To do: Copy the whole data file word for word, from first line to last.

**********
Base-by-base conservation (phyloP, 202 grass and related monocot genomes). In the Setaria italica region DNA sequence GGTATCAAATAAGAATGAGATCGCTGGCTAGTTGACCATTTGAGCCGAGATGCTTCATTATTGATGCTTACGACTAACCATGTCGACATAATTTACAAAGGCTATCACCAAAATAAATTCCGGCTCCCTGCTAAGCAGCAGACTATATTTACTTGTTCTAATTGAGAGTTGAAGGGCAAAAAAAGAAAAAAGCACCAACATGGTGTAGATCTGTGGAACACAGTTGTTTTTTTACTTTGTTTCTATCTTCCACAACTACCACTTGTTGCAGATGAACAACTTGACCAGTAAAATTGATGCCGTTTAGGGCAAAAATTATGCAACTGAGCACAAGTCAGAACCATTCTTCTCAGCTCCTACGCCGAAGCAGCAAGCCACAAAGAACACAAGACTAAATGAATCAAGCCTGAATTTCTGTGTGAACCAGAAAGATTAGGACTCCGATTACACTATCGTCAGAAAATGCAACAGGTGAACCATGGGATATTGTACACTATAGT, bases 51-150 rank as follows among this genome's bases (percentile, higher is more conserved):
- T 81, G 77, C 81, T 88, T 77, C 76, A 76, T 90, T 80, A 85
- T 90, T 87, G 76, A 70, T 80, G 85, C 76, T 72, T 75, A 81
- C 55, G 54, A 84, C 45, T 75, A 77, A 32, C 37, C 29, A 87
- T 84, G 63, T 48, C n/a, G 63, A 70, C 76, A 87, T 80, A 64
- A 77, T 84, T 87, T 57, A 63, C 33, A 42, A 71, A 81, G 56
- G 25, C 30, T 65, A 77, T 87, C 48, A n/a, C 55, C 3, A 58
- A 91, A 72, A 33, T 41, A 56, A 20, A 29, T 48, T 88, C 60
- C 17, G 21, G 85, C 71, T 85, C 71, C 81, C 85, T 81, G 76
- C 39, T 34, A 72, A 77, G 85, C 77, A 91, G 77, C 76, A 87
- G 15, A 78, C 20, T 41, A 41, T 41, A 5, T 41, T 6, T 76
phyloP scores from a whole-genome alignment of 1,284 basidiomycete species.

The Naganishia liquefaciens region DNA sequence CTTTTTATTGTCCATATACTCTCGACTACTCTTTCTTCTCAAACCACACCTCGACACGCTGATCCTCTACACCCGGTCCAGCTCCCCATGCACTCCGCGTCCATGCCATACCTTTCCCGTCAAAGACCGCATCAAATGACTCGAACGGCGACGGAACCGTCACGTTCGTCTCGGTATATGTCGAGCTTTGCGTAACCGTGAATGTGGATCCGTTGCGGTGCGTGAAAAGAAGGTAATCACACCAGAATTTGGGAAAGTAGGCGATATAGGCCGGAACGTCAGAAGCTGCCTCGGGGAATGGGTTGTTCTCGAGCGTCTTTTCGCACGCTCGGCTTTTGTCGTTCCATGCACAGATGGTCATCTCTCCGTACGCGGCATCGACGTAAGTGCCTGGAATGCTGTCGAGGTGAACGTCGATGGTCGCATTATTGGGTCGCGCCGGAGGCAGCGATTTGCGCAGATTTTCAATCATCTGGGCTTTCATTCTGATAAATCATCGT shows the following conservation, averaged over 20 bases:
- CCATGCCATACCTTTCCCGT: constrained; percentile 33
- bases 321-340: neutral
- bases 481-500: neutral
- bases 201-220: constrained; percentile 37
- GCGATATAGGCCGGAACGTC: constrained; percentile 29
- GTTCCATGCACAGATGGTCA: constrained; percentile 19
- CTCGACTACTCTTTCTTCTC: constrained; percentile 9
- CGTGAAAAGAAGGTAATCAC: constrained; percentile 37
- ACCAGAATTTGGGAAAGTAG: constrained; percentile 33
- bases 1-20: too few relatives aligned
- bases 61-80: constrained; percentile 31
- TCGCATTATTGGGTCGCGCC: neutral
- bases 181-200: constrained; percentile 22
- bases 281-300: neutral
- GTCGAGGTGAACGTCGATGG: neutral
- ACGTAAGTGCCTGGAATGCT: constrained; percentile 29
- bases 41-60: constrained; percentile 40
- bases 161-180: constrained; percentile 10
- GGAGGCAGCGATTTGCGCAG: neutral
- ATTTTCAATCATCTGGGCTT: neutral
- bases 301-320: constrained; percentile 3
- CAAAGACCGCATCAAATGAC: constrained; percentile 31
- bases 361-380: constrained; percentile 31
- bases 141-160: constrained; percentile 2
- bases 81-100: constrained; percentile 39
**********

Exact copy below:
Base-by-base conservation (phyloP, 202 grass and related monocot genomes). In the Setaria italica region DNA sequence GGTATCAAATAAGAATGAGATCGCTGGCTAGTTGACCATTTGAGCCGAGATGCTTCATTATTGATGCTTACGACTAACCATGTCGACATAATTTACAAAGGCTATCACCAAAATAAATTCCGGCTCCCTGCTAAGCAGCAGACTATATTTACTTGTTCTAATTGAGAGTTGAAGGGCAAAAAAAGAAAAAAGCACCAACATGGTGTAGATCTGTGGAACACAGTTGTTTTTTTACTTTGTTTCTATCTTCCACAACTACCACTTGTTGCAGATGAACAACTTGACCAGTAAAATTGATGCCGTTTAGGGCAAAAATTATGCAACTGAGCACAAGTCAGAACCATTCTTCTCAGCTCCTACGCCGAAGCAGCAAGCCACAAAGAACACAAGACTAAATGAATCAAGCCTGAATTTCTGTGTGAACCAGAAAGATTAGGACTCCGATTACACTATCGTCAGAAAATGCAACAGGTGAACCATGGGATATTGTACACTATAGT, bases 51-150 rank as follows among this genome's bases (percentile, higher is more conserved):
- T 81, G 77, C 81, T 88, T 77, C 76, A 76, T 90, T 80, A 85
- T 90, T 87, G 76, A 70, T 80, G 85, C 76, T 72, T 75, A 81
- C 55, G 54, A 84, C 45, T 75, A 77, A 32, C 37, C 29, A 87
- T 84, G 63, T 48, C n/a, G 63, A 70, C 76, A 87, T 80, A 64
- A 77, T 84, T 87, T 57, A 63, C 33, A 42, A 71, A 81, G 56
- G 25, C 30, T 65, A 77, T 87, C 48, A n/a, C 55, C 3, A 58
- A 91, A 72, A 33, T 41, A 56, A 20, A 29, T 48, T 88, C 60
- C 17, G 21, G 85, C 71, T 85, C 71, C 81, C 85, T 81, G 76
- C 39, T 34, A 72, A 77, G 85, C 77, A 91, G 77, C 76, A 87
- G 15, A 78, C 20, T 41, A 41, T 41, A 5, T 41, T 6, T 76
phyloP scores from a whole-genome alignment of 1,284 basidiomycete species.

The Naganishia liquefaciens region DNA sequence CTTTTTATTGTCCATATACTCTCGACTACTCTTTCTTCTCAAACCACACCTCGACACGCTGATCCTCTACACCCGGTCCAGCTCCCCATGCACTCCGCGTCCATGCCATACCTTTCCCGTCAAAGACCGCATCAAATGACTCGAACGGCGACGGAACCGTCACGTTCGTCTCGGTATATGTCGAGCTTTGCGTAACCGTGAATGTGGATCCGTTGCGGTGCGTGAAAAGAAGGTAATCACACCAGAATTTGGGAAAGTAGGCGATATAGGCCGGAACGTCAGAAGCTGCCTCGGGGAATGGGTTGTTCTCGAGCGTCTTTTCGCACGCTCGGCTTTTGTCGTTCCATGCACAGATGGTCATCTCTCCGTACGCGGCATCGACGTAAGTGCCTGGAATGCTGTCGAGGTGAACGTCGATGGTCGCATTATTGGGTCGCGCCGGAGGCAGCGATTTGCGCAGATTTTCAATCATCTGGGCTTTCATTCTGATAAATCATCGT shows the following conservation, averaged over 20 bases:
- CCATGCCATACCTTTCCCGT: constrained; percentile 33
- bases 321-340: neutral
- bases 481-500: neutral
- bases 201-220: constrained; percentile 37
- GCGATATAGGCCGGAACGTC: constrained; percentile 29
- GTTCCATGCACAGATGGTCA: constrained; percentile 19
- CTCGACTACTCTTTCTTCTC: constrained; percentile 9
- CGTGAAAAGAAGGTAATCAC: constrained; percentile 37
- ACCAGAATTTGGGAAAGTAG: constrained; percentile 33
- bases 1-20: too few relatives aligned
- bases 61-80: constrained; percentile 31
- TCGCATTATTGGGTCGCGCC: neutral
- bases 181-200: constrained; percentile 22
- bases 281-300: neutral
- GTCGAGGTGAACGTCGATGG: neutral
- ACGTAAGTGCCTGGAATGCT: constrained; percentile 29
- bases 41-60: constrained; percentile 40
- bases 161-180: constrained; percentile 10
- GGAGGCAGCGATTTGCGCAG: neutral
- ATTTTCAATCATCTGGGCTT: neutral
- bases 301-320: constrained; percentile 3
- CAAAGACCGCATCAAATGAC: constrained; percentile 31
- bases 361-380: constrained; percentile 31
- bases 141-160: constrained; percentile 2
- bases 81-100: constrained; percentile 39